The forum has 13 messages. All written by the moderator, Mrs Wilkins. Blears' blog has been written for seven days in advance by Mr Price from the Press Unit. And her Twitter entries are typed by a work experience girl after being cleared by the Permanent Under Secretary, the Press Secretary, the Parliamentary Under Secretary, the Downing Street Press Office, The Cabinet Office, the Head of Communications, the eGovernment Empowerment Manager, the Head of Corporate IT and the Publicity Liaison Officer.
"Hazel is excited about writing her first blog post." (submitted by Mr Price)
"Hazel finally has a chance for a quick break before heading back to the Department." (submitted by the Diary Secretary)
"Hazel is looking forward to the next event in Camberwell and celebrating with some cake." (submitted by Maureen from Corporate Typing, who's on a diet at the moment)
"Today's already been a busy day and it's only 11:30! We're off to Parliament soon to make a big statement...we'll keep you posted!" (submitted by Miss Zwicicz from the Departmental Creche)
The whole thing is inane beyond words. Just utterly cringe making. If you'd paid a top city PR firm a million quid to come up with something to demonstrate how out of touch Zanu Labour are, they couldn't have done better than this.
Jay Leno's quip that 'politics is show business for ugly people' comes inevitably to mind. Except that this single has already flopped.
Wednesday, 9 July 2008
We should pay attention. Coherent and strong parties are needed as the nation's condition deteriorates. Instead, political principles have become increasingly redundant, with policymaking subordinated to the needs of market “branding” (or “rebranding”). In consequence, the parties have withered and come to be perceived as little more than loose coalitions of competitors on the make.There is precious little evidence - and Selbourne offers none - that the withering of the parties is due to their not having 'political principles'; the Tories saw a drop in membership of 1m between 1979 and 1997, a time when the principles of the party can hardly have been clearer. And Labour under Foot and Kinnock was still the 'Red Flag' party but nonetheless saw a plummeting of membership and loyalty. The 'rage' that Selbourne describes is more likely to be against remote centralist parties that are too dominant - indeed, all the evidence supports this rather than Selbourne's weak and unsupported contention. He continues
Britain's social crisis demands more public spending, not less; as the country falls into recession, more intervention is needed, not less. A small state and low taxes will not cure the ills that are daily increasing public alarm. Only a strong state can.Here he makes the classic solecism of confusing 'strong' with 'big'. In fact, the Leviathan State is a weak state, not a strong one. The strength of the state comes from an engaged and empowered democracy at a local level, a state in which all collective functions are exercised at their lowest possible level. The big centralist state that alienates and disempowers the bulk of its citizens is inherently weak. Selbourne concludes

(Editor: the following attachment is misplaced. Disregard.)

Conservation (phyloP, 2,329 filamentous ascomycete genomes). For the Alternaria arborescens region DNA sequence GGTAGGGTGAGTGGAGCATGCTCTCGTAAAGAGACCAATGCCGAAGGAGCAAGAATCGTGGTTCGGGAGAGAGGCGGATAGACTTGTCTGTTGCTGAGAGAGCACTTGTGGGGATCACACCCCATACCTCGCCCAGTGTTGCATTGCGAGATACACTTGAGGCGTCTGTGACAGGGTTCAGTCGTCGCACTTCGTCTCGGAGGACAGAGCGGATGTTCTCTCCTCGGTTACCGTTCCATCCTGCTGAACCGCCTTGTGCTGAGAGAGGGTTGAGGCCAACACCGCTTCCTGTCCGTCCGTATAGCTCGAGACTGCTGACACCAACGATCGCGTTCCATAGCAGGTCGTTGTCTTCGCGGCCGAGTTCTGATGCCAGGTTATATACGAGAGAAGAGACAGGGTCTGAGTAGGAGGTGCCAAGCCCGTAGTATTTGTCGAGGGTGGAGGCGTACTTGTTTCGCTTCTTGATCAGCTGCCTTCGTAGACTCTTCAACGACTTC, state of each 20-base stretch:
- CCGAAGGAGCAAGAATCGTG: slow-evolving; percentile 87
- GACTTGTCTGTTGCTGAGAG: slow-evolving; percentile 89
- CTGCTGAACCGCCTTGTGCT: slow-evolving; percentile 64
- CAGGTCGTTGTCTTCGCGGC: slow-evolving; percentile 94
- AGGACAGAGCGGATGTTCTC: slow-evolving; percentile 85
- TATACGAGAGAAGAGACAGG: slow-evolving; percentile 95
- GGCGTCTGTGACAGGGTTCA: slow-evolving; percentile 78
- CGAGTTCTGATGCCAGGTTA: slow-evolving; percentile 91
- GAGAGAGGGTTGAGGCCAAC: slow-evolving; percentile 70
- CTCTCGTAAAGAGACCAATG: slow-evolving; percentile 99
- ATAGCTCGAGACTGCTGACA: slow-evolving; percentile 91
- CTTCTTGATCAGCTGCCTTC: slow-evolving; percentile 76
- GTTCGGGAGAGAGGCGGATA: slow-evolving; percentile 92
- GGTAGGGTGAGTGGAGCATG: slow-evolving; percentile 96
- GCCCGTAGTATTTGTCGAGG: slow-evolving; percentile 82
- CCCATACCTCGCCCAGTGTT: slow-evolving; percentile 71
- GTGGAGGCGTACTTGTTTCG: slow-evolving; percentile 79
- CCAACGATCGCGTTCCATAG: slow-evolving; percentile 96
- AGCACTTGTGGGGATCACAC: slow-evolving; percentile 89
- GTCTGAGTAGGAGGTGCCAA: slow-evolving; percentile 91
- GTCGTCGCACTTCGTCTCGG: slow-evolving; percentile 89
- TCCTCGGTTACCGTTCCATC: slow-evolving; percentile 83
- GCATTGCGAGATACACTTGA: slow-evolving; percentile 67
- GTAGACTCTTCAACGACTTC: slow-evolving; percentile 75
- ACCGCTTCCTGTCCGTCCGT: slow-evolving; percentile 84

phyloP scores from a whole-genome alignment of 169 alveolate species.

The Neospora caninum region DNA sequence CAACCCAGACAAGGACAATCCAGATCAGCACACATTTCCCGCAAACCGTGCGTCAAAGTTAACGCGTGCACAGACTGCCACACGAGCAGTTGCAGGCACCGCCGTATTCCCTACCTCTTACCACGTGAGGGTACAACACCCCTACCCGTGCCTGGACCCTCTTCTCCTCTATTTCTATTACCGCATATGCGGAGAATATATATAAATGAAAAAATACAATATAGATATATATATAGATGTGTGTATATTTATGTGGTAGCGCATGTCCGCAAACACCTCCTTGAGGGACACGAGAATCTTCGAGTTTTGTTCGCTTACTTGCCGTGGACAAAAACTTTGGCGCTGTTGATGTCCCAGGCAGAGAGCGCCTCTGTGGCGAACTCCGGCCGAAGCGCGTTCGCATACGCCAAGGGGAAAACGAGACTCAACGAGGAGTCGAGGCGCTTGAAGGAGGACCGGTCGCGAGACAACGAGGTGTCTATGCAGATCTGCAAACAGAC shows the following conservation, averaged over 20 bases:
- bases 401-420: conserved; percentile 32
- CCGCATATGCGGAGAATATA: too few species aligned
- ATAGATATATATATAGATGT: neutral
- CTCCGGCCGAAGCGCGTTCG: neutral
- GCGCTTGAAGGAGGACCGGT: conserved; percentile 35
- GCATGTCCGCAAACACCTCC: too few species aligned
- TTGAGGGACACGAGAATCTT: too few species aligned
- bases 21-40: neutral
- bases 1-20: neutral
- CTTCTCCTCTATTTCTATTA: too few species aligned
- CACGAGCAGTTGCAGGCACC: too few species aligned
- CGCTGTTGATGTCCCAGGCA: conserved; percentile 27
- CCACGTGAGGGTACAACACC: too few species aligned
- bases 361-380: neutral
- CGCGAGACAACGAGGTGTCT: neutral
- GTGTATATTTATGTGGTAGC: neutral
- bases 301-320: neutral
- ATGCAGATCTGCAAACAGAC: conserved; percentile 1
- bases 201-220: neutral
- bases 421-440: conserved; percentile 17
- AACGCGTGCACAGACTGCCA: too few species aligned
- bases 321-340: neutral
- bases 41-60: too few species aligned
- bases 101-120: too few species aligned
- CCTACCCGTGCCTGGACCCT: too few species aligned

They are times when national self-repair is required, when the “free society” needs to be protected from itself, and when Islam is advancing into our moral void.And here is the nub of our putative gerontocrat's argument. Selbourne has a bee in his bonnet about Islam. It scares him. And his reaction is to advocate an authoritarian central state. Again, there is no logical support for this; it's just the confused wandering of a mind rather past its sell by date.
Monday, 7 July 2008
Just as well our children are completely immune to the impact of imagery glamourising violence, then. And since when was Pulp Fiction licenced as a 12?
Any film which shows smoking in a positive light should go up one classification, from a 12 to a 15 age certificate, Dr Vivienne Nathanson, head of the BMA science and ethics said, because of the huge impact imagery has on children taking up the habit.Films like Pulp Fiction show Uma Thurman smoking and in the US blockbuster Independence Day every time Will Smith kills an alien he lights up a cigar, Dr Nathanson said.